The long hairs are urticating, or irritating. The hairs repel ants, and have caused numerous miscarriages in horses. Photo by Jeff Mitton
Soft and lustrous silk is used for royal robes and wedding gowns. But tent caterpillars use silk to build defensive fortresses, and to pave paths to lead them to food and back to safety. At this time of year, silk tents adorn aspen, cottonwoods, mountain mahogany, and currants.
Four species of tent caterpillars occur in Colorado, but the two most common are the western tent caterpillar, Malacosoma californicum, and the forest tent caterpillar, M. disstria. The western tent caterpillar defoliates an occasional tree, but forest tent caterpillars can irrupt to cause epidemics that defoliate and kill large expanses of aspen.
In mid summer, a female attaches 100-500 eggs in a band around a slender twig of a deciduous tree, such as an aspen or cottonwood. The eggs begin to develop immediately, and caterpillars are fully formed in three weeks. However, the caterpillars wait until spring to hatch out.
The caterpillar, encased in an egg near the end of a branch, must survive the cold of full winter. At high elevations or high latitudes, the coldest temperatures might plunge below –40 degrees. How do the caterpillars avoid freezing? During summer a caterpillar is about one percent glycerol, a molecule similar to glycol, which we use as antifreeze in our cars. As winter approaches, the entombed caterpillar produces more glycerol, and when winter arrives, the caterpillar is more than 1/3 natural antifreeze.
A caterpillar has a small head followed by 13 segments. Each of the first thee segments has a pair of legs. The next 10 segments contain the stomach, intestines, and silk glands.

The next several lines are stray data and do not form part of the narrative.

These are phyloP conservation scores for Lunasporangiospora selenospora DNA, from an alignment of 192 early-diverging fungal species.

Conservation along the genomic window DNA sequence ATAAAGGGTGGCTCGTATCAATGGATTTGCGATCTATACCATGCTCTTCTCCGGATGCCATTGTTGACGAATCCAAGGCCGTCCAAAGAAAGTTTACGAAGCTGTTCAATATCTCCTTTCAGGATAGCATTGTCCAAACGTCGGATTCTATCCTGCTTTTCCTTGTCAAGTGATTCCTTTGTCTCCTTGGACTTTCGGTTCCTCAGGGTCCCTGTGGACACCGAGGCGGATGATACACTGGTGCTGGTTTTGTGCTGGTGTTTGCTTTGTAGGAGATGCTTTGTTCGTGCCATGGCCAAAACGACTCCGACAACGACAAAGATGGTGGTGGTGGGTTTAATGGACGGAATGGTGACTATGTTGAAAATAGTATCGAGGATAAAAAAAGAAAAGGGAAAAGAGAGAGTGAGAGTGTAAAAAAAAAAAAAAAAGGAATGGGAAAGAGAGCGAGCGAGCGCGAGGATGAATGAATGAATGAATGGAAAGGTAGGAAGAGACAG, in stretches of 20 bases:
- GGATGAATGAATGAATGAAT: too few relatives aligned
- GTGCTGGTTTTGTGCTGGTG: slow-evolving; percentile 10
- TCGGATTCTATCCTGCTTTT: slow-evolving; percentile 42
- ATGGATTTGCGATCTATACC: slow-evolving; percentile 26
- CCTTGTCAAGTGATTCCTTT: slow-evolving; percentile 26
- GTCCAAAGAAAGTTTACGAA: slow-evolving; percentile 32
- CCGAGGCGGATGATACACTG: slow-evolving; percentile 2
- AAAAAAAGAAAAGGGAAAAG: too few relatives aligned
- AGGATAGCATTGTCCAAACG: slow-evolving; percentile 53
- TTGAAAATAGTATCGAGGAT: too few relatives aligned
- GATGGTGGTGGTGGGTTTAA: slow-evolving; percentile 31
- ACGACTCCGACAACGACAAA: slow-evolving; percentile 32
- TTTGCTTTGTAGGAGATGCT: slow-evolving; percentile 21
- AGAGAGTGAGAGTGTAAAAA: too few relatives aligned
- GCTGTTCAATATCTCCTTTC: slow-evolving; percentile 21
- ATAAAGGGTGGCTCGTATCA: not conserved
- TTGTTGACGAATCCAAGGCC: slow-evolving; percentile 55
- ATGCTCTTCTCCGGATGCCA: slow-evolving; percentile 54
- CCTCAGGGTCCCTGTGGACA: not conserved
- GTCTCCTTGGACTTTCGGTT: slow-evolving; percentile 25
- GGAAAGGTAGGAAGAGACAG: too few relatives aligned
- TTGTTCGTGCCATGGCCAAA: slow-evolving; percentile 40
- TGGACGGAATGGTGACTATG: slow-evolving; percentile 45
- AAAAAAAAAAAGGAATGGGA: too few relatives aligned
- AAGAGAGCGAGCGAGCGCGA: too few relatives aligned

On each side of the head, beside the mouth, are two semicircles of 6 eyes, each with two lenses. The caterpillar can only see about ¼ inch—all more distant objects are a blur.
After hatching, a caterpillar waves its head back and forth, extruding a fine thread of silk. Silk is produced by two long cylindrical glands that run the full length of the body, and are plumbed to a spinneret below the mouth. Threads are strung from branch to trunk, forming a mat. More caterpillars assist in the task, creating a multi-chambered structure with small passageways (see my website photos). This tent will be used by the caterpillars during the day, when they are not feeding, and when they are molting. Predators are unable or unwilling to penetrate the walls of strong, adhesive silk.
Caterpillars leave the safety of the tent to eat expanding buds and emerging leaves. Their world is limited to their host tree, and tree branches define their routes to food and back to safety. But caterpillars are so near-sighted that they cannot see their destination. As each caterpillar exits the tent, it pays out a silk thread, a life line; numerous foraging caterpillars pave a path of silk. The caterpillars use smell to distinguish their silk from the silk in spider webs.
The blue spots on tent caterpillars are not produced by pigments, but are Tyndall blue, a structural color produce by mats of micro-sculptured, transparent hairs. The hairs let most wavelengths of light pass through to the black pigment underneath, where they are absorbed. The hairs scatter blue wavelengths, so we see blue spots.
The bright blue, orange, black and white of the caterpillars advertise danger, even for animals as large as horses. The long hairs are urticating, or irritating. When pregnant mares come in contact with eastern tent caterpillars, they eat them. The caterpillar hairs perforate the mare’s intestines, and are subsequently distributed throughout the circulatory system, threatening the health of the mare and the life of the embryo. In the spring of 2001, in the Ohio Valley, 2,000 mares suffered miscarriages after eating tent caterpillars.